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USA President Biden to host Kenyan president on Thursday

On Thursday, US President Joe Biden will host Kenyan President Uhuru Kenyatta at the White House, according to White House Press Secretary Jen Psaki.

“The leaders will discuss the strong bilateral relationship between the United States and Kenya, as well as the need to bring openness and accountability to domestic and international financial systems,” according to Psaki.

“They’ll also talk about how to safeguard democracy and human rights, promote peace and security, boost economic growth, and combat climate change,” she said.

Their visit will be Biden’s first bilateral talks with an African leader as president, and it will take place amid the ongoing violence and humanitarian disaster in Ethiopia’s Tigray area, which is one of Kenya’s neighbors.

Certain persons implicated in the Tigray conflict have been threatened with penalties by the Biden administration.

Papers from Pandora

President Kenyatta, who presided over an in-person UN Security Council meeting for the first time, traveled abroad as allegations surfaced in the Pandora Papers that his family had stowed money in offshore accounts worth nearly Sh3 billion. When he returns later this week, he has pledged to react to the allegations.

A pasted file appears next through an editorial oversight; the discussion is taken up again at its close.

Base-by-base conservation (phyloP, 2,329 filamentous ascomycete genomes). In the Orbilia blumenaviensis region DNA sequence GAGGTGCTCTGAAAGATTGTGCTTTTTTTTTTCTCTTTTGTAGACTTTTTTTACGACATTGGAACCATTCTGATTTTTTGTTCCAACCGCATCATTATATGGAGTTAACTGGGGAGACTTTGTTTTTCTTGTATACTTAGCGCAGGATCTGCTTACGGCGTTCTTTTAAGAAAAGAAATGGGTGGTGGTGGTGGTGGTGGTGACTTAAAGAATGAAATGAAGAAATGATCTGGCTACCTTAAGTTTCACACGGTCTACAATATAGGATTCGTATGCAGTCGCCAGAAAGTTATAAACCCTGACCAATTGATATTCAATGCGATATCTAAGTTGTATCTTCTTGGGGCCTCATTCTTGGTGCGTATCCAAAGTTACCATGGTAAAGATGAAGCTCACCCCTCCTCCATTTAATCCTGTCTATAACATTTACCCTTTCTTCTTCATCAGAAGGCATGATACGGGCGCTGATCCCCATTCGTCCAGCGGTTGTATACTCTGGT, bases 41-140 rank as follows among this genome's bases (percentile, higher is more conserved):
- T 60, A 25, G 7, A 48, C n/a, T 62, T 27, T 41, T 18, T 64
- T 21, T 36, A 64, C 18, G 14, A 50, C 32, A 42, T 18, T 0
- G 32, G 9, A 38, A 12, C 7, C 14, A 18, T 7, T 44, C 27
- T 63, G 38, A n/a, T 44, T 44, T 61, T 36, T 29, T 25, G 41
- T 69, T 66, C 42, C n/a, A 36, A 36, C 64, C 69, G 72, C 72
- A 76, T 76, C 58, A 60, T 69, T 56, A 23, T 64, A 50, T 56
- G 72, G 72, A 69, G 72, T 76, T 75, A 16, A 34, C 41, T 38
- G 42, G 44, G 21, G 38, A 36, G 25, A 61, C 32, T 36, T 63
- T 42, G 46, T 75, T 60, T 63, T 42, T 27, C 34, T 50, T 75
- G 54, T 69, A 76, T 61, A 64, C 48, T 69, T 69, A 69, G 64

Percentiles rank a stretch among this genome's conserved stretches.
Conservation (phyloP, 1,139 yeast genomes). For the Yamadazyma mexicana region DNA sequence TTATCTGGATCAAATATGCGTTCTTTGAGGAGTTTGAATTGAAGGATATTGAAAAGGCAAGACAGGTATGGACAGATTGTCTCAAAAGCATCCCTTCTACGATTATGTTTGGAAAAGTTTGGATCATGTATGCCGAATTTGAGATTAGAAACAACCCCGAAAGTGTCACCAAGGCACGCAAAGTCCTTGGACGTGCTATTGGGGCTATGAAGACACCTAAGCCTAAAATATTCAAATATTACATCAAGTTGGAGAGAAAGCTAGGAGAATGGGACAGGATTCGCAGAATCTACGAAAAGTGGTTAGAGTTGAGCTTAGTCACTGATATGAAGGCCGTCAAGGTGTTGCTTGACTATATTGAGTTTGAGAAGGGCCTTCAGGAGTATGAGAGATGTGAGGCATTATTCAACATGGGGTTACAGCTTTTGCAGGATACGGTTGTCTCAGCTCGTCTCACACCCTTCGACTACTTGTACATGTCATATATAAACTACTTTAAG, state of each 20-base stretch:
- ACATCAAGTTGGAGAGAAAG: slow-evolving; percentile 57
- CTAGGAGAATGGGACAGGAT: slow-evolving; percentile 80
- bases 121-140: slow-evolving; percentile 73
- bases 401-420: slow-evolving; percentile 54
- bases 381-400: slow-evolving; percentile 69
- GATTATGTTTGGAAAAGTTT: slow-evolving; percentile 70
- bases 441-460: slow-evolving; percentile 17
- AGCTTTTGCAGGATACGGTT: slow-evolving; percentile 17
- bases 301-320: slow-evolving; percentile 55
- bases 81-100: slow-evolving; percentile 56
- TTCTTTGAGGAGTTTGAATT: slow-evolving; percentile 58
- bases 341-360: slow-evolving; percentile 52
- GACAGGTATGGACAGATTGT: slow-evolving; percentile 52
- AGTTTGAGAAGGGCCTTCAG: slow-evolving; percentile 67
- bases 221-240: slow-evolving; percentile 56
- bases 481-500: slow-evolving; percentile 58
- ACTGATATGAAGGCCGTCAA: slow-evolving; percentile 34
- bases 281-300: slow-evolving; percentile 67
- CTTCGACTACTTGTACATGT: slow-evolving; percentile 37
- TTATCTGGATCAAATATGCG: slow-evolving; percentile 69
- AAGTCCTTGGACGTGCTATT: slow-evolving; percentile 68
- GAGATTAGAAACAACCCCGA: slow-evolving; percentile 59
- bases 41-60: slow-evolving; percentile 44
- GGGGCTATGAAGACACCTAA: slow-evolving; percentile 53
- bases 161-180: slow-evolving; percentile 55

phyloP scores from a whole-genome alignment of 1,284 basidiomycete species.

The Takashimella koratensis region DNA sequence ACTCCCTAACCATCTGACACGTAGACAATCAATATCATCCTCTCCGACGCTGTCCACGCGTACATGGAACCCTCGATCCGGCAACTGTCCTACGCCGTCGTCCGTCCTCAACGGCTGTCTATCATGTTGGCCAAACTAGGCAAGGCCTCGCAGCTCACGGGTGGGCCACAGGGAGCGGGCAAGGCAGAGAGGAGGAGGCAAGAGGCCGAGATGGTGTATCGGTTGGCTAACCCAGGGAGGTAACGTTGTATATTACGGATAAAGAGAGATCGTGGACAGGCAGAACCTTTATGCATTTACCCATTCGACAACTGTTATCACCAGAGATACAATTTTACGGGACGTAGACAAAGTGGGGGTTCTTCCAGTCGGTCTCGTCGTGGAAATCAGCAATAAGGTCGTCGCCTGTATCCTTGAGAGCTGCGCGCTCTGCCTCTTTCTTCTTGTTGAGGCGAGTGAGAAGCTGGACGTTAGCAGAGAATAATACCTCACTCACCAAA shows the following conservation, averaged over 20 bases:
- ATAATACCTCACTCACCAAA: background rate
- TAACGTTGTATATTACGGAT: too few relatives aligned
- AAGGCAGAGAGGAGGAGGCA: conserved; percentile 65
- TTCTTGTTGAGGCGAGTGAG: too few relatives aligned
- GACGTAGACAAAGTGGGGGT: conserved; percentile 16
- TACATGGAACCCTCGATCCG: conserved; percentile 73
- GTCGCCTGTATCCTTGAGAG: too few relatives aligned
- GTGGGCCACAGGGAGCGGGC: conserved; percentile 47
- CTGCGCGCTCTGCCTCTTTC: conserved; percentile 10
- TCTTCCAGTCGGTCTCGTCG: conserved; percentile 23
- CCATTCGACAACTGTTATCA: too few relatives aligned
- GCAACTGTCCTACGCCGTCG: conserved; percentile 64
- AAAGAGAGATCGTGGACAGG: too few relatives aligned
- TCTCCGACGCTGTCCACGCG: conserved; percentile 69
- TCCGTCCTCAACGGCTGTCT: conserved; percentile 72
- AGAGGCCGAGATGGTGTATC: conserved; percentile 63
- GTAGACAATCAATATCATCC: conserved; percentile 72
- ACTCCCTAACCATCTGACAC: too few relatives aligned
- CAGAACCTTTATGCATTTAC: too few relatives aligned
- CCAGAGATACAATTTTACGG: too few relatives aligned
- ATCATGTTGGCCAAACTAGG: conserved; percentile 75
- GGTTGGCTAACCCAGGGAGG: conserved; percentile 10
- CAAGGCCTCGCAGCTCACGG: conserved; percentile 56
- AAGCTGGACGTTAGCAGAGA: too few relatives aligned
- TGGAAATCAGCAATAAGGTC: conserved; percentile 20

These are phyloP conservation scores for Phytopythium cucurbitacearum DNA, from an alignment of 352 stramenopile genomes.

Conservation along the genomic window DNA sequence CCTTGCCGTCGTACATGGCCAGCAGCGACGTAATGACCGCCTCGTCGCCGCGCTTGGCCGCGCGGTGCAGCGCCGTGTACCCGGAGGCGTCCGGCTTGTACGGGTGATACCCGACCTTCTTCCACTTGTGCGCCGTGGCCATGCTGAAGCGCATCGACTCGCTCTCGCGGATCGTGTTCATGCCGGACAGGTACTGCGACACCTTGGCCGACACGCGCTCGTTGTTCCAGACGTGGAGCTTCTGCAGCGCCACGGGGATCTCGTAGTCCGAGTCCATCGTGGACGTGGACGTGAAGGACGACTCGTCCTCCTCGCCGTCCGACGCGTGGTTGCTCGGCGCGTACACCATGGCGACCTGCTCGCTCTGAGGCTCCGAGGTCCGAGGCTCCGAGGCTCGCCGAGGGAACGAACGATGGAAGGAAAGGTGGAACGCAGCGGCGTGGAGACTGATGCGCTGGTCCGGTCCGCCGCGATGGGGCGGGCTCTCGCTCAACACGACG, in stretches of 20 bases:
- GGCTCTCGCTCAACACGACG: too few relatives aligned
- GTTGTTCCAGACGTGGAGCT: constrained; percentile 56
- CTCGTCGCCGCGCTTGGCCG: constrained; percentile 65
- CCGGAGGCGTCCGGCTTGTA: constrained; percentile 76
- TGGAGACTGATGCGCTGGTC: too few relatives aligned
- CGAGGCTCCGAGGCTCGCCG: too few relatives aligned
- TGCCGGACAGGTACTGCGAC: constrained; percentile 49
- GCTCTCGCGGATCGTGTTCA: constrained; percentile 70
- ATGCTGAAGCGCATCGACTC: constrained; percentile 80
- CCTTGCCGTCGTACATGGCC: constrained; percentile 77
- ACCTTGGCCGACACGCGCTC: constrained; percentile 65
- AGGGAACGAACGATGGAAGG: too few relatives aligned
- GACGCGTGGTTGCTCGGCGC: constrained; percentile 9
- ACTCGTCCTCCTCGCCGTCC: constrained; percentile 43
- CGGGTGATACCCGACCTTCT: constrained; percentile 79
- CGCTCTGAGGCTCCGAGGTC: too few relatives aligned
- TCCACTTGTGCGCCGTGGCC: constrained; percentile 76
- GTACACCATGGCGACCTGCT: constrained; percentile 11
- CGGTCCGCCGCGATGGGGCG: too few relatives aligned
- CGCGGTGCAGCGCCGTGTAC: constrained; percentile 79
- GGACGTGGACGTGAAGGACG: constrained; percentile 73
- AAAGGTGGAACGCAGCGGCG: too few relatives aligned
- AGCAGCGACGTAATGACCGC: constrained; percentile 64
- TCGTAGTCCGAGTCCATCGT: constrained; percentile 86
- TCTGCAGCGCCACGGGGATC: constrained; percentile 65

However, he stated on the sidelines of the UN Security Council meeting that the findings did not reference his name or imply a criminal motivation.

“First and foremost, my name is not there,” he told a media stake-out after the Council meeting in New York on Tuesday.

“Secondly, there has been no suggestion of any illegality or violation on my part,” he continued, vowing to respond “completely” later this week.

President Kenyatta, on the other hand, will have met three different US presidents at the White House during his nine years in office, thanks to President Biden’s visit. Biden called President Kenyatta in February, promising to continue US-Africa relations based on “principles of mutual respect and equality.”

Tigray Conflict

Since taking power in January, Biden had not met an African leader, even at the United Nations.

However, this meeting takes place at a time when the United States is pressuring Ethiopia to toe the line and begin talks with the Tigray People’s Liberation Front, a former ruling party that is now banned in Ethiopia.

Kenya, which will remain a member of the Security Council until December next year, has stated that Ethiopia requires encouragement rather than sanctions for parties to lay down arms, establish humanitarian corridors, and discuss the future.

However, Addis Ababa has launched yet another aerial offensive against Tigray, escalating the security situation. In September, Biden signed an executive order authorizing the implementation of sanctions on those who threaten the peace. The sanctions have yet to be put into effect.

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